Mothers separated from their children as part of a wide-ranging abuse investigation within a polygamist retreat accuse state officials of misleading them before taking their offspring into custody.
Authorities raided the sect's ranch more than a week ago in response to allegations that underage girls were forced to marry older men. Women and children from the secretive community were taken to a West Texas fort-turned-museum and a rodeo pavilion, but on Monday officials began separating women and some of their offspring without warning, members of the sect said.
While some women and children were taken from the shelters to the nearby San Angelo Coliseum, other women were allowed to return to the ranch — but only those who were childless or had children under the age of 5.
About three dozen of the women who returned to the Fundamentalist Church of Jesus Christ of Latter Day Saints ranch spoke out Monday, after 11 days in temporary shelters. They said in interviews that police surrounded them Monday and gave them a choice between returning home, or relocating to a women's shelter.
"It just feels like someone is trying to hurt us," said Paula, 38, who like other members of the sect declined to give her full name. "I do not understand how they can do this when they don't have a for sure knowledge that anyone has abused these children."
Marissa Gonzales, a spokeswoman for the Department of Family and Protective Services, said the move was a typical procedure taken by the agency.
"It is not the normal practice to allow parents to accompany the child when an abuse allegation is made," Gonzales said.
Brenda, a 37-year-old mother of two teenage boys, said the women were threatened with arrest if they resisted the court order. Previously, the women had been told they would stay with the children at least until Thursday, when a custody hearing is scheduled, she said.
A call to CPS for comment late Monday on the women's claims was not immediately returned.
CPS's closing of the shelters came a day after three mothers from the ranch petitioned Gov. Rick Perry to inspect the shelters to see firsthand how families were being treated. The women said the living conditions were cramped and that some of the children had become sick.
About 20 children were recovering from a mild case of chickenpox, said Dr. Sandra Guerra-Cantu with the state Health Department.
Perry spokesman Robert Black said the governor did not believe the children were being housed in poor conditions at the West Texas fort.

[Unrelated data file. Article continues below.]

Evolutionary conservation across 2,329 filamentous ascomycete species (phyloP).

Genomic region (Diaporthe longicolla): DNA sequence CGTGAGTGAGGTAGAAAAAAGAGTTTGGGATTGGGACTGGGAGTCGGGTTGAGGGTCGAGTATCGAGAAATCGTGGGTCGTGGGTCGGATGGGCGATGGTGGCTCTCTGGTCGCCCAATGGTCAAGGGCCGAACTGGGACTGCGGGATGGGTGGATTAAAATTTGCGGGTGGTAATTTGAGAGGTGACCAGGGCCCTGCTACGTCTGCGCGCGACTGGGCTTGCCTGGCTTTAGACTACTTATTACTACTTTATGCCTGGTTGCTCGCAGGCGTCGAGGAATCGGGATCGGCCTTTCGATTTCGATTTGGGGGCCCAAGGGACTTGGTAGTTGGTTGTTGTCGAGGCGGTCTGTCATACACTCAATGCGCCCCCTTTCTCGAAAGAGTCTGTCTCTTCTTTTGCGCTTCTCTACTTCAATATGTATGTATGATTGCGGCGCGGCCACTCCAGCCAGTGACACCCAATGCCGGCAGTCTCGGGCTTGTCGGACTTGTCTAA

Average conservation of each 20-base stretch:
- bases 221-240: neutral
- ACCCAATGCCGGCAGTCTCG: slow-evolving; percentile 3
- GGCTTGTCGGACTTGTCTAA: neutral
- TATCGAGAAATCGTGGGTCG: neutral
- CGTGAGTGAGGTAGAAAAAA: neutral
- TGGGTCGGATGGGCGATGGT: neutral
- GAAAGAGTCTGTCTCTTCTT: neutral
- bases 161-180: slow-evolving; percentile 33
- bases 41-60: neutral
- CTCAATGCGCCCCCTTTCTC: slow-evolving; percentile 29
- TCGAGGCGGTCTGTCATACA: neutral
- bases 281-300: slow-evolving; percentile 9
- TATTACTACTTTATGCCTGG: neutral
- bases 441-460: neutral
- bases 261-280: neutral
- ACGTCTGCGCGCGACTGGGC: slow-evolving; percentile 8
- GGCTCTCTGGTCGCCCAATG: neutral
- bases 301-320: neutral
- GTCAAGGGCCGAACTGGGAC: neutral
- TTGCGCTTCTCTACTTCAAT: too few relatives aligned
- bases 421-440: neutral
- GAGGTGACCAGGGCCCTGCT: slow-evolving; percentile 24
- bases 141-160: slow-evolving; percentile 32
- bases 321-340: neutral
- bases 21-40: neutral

"Let's be honest here, this is not the Ritz," Black said. But he called the accommodations "clean and neat."
CPS said officials have been planning the move for a week but that the coliseum was unavailable earlier. About two dozen teenage boys were moved to a facility outside San Angelo with the judge's permission, CPS said. The location was not released.
The state is accusing the sect of physically and sexually abusing the youngsters and wants to strip their parents of custody and place the children in foster care or put them up for adoption. The sheer size of the case was an obstacle.
"Quite frankly, I'm not sure what we're going to do," Texas District Judge Barbara Walther said after a conference that included three to four dozen attorneys either representing or hoping to represent youngsters.
Brenda and others were critical of CPS, saying the agency misled them as to what was to happen Monday, weren't told why the children were removed from the compound and given inaccurate messages about opportunities to meet attorneys.
"We got to where we said, 'We cannot believe a word you say. We cannot trust you,"' she said.
Officials said the investigation began with a call from a young girl who has yet to be located by CPS. The women in the sect said they suspect she may be a bitter ex-member of the church.
The FLDS practice polygamy in arranged marriages, sometimes between underage girls and older men. The group has thousands of followers in two side-by-side towns in Arizona and Utah.
The church has repeatedly fought because of its lifestyle before. Men, women and children have been swept up in raids that took place in 1935, 1944 and 1953.
"It's been all through history, " said Brenda, the mother of two. "We were just here trying to live a peaceful, happy, sweet life. We don't understand why we can't do this freely."